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TOWNSEND — The Finance Committee reviewed the warrant for the tentatively scheduled Nov. 14 special Town Meeting. They made recommendations on some and tabled others until their next meeting.

Town Meeting will be held the day after a special town election with only one item on the ballot, the school override for the North Middlesex Regional School District.

The board was not always in agreement during the Oct. 25 meeting.

The committee was tied on whether or not to support an article to form a separate water district.

Speaking against the article, member Jason Vellen said, “It’s a department that’s part of the the town and should be answering to the selectmen like any other department.”

Member Nancy Rapoza agreed with Vellen’s reason and also said, “There’s no compelling reason it would be good for the town.

The article will be discussed again when member Gini King is able to attend. Carolyn Smart, the billing clerk at the Water Department recused herself, Chairwoman Andrea Wood and member Colin McNabb voted in favor.

The committee unanimously recommended putting $400,000 into the capitalization stabilization fund if the school override is passed at the town election. Half the sum is intended for general capital expenses, the other half for the fiscal 2015 payment due on the Spaulding School roof, Wood said.

A second recommendation to place $315,000 in capital stabilization if the school override did not pass generated discussion.

Smart suggested using $100,000 for operating expenses. Vellen suggested using $85,000 because potential savings in trash pickup costs would be about that amount.

“I’d compromise,” Smart said.

“It would reinstate salaries, not overtime,” Wood said.

“I object to us looking at this because of the salaries. We’re foolish to change the $400,000,” Rapoza said.

“There has to be an explanation of why the Board of Selectmen are recommending $400,000 and we’re recommending less. It’s going to be really confusing,” she said.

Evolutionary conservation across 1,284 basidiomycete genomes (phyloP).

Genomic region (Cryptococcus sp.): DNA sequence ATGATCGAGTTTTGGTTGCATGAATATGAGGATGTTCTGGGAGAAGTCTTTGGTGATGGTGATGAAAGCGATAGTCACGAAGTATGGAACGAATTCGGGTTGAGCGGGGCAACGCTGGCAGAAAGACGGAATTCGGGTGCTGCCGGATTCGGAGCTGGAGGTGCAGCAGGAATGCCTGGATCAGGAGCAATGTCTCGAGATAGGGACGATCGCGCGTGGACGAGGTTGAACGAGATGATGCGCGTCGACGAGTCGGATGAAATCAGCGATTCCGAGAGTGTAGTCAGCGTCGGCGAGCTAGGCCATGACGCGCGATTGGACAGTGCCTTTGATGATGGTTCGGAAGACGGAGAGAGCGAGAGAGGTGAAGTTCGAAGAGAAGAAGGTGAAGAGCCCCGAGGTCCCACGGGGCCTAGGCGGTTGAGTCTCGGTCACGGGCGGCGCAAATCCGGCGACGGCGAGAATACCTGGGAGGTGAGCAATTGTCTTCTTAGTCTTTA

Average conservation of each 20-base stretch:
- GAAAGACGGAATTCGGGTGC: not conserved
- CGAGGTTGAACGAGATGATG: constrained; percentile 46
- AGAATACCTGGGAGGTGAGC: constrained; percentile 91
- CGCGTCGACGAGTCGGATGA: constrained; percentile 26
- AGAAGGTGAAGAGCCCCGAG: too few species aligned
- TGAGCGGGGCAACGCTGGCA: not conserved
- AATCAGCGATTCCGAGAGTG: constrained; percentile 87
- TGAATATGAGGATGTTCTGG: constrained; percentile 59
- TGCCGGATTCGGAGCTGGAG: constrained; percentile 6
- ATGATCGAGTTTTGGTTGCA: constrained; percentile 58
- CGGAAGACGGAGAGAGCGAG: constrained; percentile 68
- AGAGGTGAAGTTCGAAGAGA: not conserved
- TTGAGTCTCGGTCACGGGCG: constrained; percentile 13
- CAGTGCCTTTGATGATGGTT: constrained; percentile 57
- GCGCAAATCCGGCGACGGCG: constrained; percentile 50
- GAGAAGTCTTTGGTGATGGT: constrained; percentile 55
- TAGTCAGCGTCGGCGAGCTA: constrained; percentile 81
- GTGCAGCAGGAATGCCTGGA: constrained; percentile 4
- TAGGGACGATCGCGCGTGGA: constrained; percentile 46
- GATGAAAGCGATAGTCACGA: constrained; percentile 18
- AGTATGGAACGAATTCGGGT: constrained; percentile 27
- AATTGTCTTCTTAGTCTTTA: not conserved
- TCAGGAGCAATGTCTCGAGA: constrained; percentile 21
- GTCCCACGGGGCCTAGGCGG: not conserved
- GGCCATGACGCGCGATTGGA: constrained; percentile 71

“Maybe I should make two recommendation sheets,” Wood said, one for if the override passes and another if it does not.

If the money in capitalization stabilization is needed for another purpose, it could be used, Wood said.

“It’s against the law to earmark a stabilization fund. If we had a huge emergency, all that money could go to that,” she said.

If the override does not pass, the committee will support placing $315,000 into capital stabilization. Rapoza was the lone dissenter.

The committee did not recommend an article to hire a consultant to evaluate changes to the town’s employee health insurance program.

Sending health insurance out to bid is not a complex thing, Smart said when speaking against the expense.

Rapoza was alone in voting to support hiring a consultant. “I just think it makes sense to have expertise,” she said.

The committee agreed to wait to discuss the two budget articles. One is intended to be used if the override passes at the election, the other if the override fails.

“I don’t have all the sums yet. The board hasn’t formally voted on the scenarios,” said Town Administrator Andy Sheehan. The board should discuss the figures at their Nov. 6 meeting.

Discussion became heated between Sheehan and Smart when they discussed the state of Townsend’s budget.

The compensation and classification plan that increased employees’ salaries led to increased costs for the town, Smart said.

The current budget shortfall is not due to the pay matrix that was funded by the tax levy but because the town did not pass an override for the school district,” Sheehan said.

“You’ve been railing about a structural deficit for years,” he said.

A structural deficit was projected several years ago and the employees agreed to increase their health-care co-pays rather than take furloughs to cover the deficit, she said.

Smart said Sheehan has not provided projections as requested like the previous town administrator did.

“You’ve been saying since you’ve been on the Finance Committee that we have a structural deficit. It’s incorrect,” Sheehan said, “We have not had a structural deficit since I’ve been here.”

“It’s not true,” Smart said.

Wood broke up the discussion. “I make a motion that we take up the fight at the next meeting,” she said.

The committee agreed on all the other articles:

* Recommended amending the capital plan to fund a meter-reading improvement project.

* Recommended placing no money into the stabilization fund.

* Recommended transferring $893 to supplement the fiscal 2013 assessment from the Nashoba Associated Boards of Health. “It’s contractual,” Wood said.

* Recommended a transfer for training within the Police Department budget. The money was in their budget but in the wrong category, Wood said.

* Recommended a $40,000 supplement to the Employee Health Insurance Fund to cover two new employees.

* Recommended an additional $5,307 to cover an amendment in the Highway Department collective-bargaining agreement.

* Did not recommend a $1,950 increase to the police chief’s salary. Recommended a $200 increase to the chief’s clothing allowance.

* Recommended $500 for the Finance Committee budget.

* Recommended $3,300 for professional services to cover the cost of the Nov. 13 special election.

* Recommended an article that would allow $50,000 in ambulance receipts to be used in the Fire Department/EMS budget.

* Recommended changes to two sections of the Townsend general bylaws and adding another as submitted by the Conservation Commission.

* Recommended approving $52,775 for land purchases by the Conservation Commission. The money will be reimbursed to the town, Wood said.